This site is entirely user-supported. See how you can help.
Street View is the best available vantage point looking, if possible, towards the location of the building. In some locations, Street View may not give a view of the actual building, or may not be available at all. Where it is not available, the satellite view is shown instead.
Latitude: 51.4525 / 51°27'9"N
Longitude: -0.0401 / 0°2'24"W
OS Eastings: 536276
OS Northings: 174439
OS Grid: TQ362744
Mapcode National: GBR K8.6KQ
Mapcode Global: VHGR7.8R4C
Entry Name: Church Hall of St Hilda's, Crofton Park
Listing Date: 17 December 2009
Source: Historic England
Source ID: 1393621
English Heritage Legacy ID: 507105
Location: Lewisham, London, SE23
Locality: Crofton Park
Traditional County: Kent
Lieutenancy Area (Ceremonial County): Greater London
Church of England Parish: Crofton Park St Hilda with St Cyprian
Church of England Diocese: Southwark
779/0/10162 BROCKLEY ROAD
17-DEC-09 Church hall of St Hilda's, Crofton Park
Parish hall, 1899-1900 by JE Newberry, built as a mission church as the precursor to the Church of St Hilda (Grade II) of 1905-08 by FH Greenaway and JE Newberry. The hall was extended after 1908 to provide Sunday schools.
MATERIALS: red brick with tile dressings and roofs.
PLAN: a large single hall laid out gable to the road, has lower rooms attached to the south east and in a cross wing at the rear.
EXTERIOR: main ranges have battered brick buttreses, and the lower range has a swept roof with deep eaves set lower than the main hall roofline. The south gable is gambrelled. The main hall has a symmetrical roadside elevation with a porched entrance flanked by two-light windows beneath a tile-hung gable with a five-light window with a moulded transom, and a small opening at the apex. Side elevations have three-light windows at lower level and half-hipped three-light dormers. Windows have shaped heads and rectangular leaded lights and those at lower level are set in cambered openings beneath an arched hoodmould. Midway along the roof is a timber lantern with a pitched tile roof. The southern range has a four-light east window similar to that over the entrance.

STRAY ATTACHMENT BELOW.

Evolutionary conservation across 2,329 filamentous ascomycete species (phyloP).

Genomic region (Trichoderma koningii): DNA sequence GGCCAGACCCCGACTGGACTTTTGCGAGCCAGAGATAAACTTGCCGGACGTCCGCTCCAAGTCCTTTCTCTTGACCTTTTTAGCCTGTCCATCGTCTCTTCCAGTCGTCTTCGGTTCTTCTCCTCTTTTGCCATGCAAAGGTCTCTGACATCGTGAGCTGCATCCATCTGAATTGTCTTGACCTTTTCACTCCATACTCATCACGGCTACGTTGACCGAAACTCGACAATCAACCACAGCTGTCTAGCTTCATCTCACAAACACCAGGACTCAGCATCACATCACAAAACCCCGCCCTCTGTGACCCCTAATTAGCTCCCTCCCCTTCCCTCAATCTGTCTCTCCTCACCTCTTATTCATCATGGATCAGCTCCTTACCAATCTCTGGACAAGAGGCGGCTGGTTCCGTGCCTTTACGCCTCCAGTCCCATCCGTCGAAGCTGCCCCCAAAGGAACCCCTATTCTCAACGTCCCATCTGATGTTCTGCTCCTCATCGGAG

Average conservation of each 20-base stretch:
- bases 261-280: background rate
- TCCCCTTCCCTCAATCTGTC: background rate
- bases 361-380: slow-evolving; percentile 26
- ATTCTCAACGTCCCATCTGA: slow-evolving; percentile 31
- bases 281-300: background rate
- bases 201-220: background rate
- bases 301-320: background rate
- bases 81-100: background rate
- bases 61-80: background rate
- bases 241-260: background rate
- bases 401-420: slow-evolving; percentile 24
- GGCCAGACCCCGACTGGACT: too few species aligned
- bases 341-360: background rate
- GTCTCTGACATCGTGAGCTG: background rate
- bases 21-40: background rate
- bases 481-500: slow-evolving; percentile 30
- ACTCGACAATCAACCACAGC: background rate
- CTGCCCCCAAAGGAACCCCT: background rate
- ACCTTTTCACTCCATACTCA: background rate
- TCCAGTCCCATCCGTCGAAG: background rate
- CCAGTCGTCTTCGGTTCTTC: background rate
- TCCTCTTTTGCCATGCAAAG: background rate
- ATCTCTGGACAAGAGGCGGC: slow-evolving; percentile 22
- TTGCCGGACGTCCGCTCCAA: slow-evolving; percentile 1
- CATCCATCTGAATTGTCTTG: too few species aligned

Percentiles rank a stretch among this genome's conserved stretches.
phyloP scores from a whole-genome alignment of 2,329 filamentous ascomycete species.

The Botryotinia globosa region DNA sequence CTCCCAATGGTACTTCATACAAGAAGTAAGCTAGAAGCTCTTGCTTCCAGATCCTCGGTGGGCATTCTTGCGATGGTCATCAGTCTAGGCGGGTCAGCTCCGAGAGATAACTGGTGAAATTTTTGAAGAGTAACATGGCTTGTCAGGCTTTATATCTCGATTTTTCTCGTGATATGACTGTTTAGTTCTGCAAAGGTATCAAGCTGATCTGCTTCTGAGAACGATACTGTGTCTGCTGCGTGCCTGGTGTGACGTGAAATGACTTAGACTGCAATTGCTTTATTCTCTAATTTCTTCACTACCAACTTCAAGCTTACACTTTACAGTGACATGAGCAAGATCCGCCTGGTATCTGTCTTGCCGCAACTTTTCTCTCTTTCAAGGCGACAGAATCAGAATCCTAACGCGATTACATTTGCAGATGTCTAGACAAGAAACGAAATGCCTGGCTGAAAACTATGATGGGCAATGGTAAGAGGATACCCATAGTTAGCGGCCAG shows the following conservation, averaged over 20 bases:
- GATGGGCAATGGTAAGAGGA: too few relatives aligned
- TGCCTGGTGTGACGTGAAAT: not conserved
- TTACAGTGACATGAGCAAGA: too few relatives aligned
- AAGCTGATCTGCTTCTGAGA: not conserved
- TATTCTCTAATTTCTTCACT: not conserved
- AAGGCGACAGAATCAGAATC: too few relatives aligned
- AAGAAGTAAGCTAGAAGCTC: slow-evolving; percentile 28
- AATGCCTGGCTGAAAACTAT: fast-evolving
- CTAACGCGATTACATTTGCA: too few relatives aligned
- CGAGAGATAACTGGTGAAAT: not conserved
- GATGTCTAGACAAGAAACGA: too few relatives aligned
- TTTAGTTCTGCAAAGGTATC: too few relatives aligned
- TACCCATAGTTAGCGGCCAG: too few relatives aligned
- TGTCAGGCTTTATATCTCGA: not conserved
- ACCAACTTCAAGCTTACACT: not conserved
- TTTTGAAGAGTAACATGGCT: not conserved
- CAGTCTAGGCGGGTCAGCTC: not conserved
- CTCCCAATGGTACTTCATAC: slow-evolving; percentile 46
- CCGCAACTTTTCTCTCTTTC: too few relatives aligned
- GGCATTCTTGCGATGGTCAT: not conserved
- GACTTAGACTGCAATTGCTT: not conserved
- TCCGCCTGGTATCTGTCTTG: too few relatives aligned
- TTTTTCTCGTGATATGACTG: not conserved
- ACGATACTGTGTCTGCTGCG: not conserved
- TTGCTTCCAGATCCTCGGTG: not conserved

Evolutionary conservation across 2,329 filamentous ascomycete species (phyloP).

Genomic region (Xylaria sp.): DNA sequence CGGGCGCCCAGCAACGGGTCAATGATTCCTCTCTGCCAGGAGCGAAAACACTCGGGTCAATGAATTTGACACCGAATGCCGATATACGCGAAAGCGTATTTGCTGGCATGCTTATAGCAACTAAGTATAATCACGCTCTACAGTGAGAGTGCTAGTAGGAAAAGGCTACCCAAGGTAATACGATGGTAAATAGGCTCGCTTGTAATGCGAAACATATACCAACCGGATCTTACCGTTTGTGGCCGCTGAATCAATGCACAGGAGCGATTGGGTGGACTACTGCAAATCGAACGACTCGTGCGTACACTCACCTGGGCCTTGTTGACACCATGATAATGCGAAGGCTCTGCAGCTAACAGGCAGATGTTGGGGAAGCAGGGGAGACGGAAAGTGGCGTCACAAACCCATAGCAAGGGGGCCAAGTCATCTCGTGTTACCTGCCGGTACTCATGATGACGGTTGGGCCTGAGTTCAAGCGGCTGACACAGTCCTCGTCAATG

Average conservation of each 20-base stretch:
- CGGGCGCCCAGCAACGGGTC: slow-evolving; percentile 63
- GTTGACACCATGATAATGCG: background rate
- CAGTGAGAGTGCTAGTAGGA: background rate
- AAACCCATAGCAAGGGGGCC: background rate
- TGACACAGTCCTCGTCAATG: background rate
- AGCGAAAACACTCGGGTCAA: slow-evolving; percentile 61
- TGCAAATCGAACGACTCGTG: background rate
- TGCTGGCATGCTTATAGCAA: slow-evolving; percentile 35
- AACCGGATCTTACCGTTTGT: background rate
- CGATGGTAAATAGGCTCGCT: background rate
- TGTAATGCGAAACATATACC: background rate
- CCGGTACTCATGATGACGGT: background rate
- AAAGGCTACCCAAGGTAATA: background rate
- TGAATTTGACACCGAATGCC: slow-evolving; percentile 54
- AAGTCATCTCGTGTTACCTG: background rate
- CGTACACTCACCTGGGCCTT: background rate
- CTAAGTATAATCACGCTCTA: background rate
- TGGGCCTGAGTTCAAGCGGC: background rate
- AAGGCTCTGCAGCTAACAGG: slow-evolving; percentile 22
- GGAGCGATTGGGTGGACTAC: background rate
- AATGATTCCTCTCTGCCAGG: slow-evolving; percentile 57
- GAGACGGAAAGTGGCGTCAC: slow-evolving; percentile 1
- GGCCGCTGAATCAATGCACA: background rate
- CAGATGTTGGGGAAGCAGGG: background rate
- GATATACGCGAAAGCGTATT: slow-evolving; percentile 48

INTERIOR: the main hall has a slender crown post roof supported on long wall posts which rise from a panelled timber dado. The northern wall, flanking the stage has exposed framing. The sanctuary stairs survive under the stage. Later C20 additions to the rear of the hall are not of special interest.
HISTORY: the mission church was built by JE Newberry, who with FH Greenaway was architect of the church. It was built quickly and cheaply as a precursor to the church. Unlike many mission churches which were absorbed into the later church, or replaced, this hall was clearly seen as part of the group, as illustrated in the Builder magazine in 1908. The Church of St Hilda was the first of a group of churches built by the partnership for the Diocese of Southwark and is well regarded among Arts and Crafts Gothic churches in London.
FH Greenaway (1869 -1935) was articled to Sir Aston Webb; JE Newberry (1862-1950) likewise to Edward Hide. They went into partnership in 1904. The work of both architects reflects the rich diversity in later C19 church architecture. Other early C20 church work by Greenaway and Newberry includes the church hall at St Faith, Herne Hill, 1907; the enlargement of the medieval church of St Nicholas, Plumpstead, 1907-08, (Grade II); All Saints, Hampton, 1908 but completed later; St Peter Haydon's Road, Wimbledon, 1911-12 but incomplete; and St John the Baptist Sutton, 1915. After Greenaway retired in 1927 Newberry entered into partnership with CW Fowler and retired in 1946.
The Builder, 28 March 1908
B Cherry and N Pevsner, Buildings of England, London 2: South,1994, p414
Gavin Stamp, The church of St Hilda Crofton Park, Ecclesiology Today, July 2008, p77
http//www.croftonpark.com/sainthildas/archive, 19 June 2009
REASONS FOR DESIGNATION: The church hall at the Church of St Hilda, Crofton Park is listed for the following principal reasons:
* It is an intact freestanding mission church associated with the church of St Hilda, both designed by JE Newberry
* It forms a strong group with the church, as illustrated in 1908
* It has architectural quality not normally associated with mission churches which were commonly built as the precursor to a parish church.
This text is from the original listing, and may not necessarily reflect the current setting of the building.
Other nearby listed buildings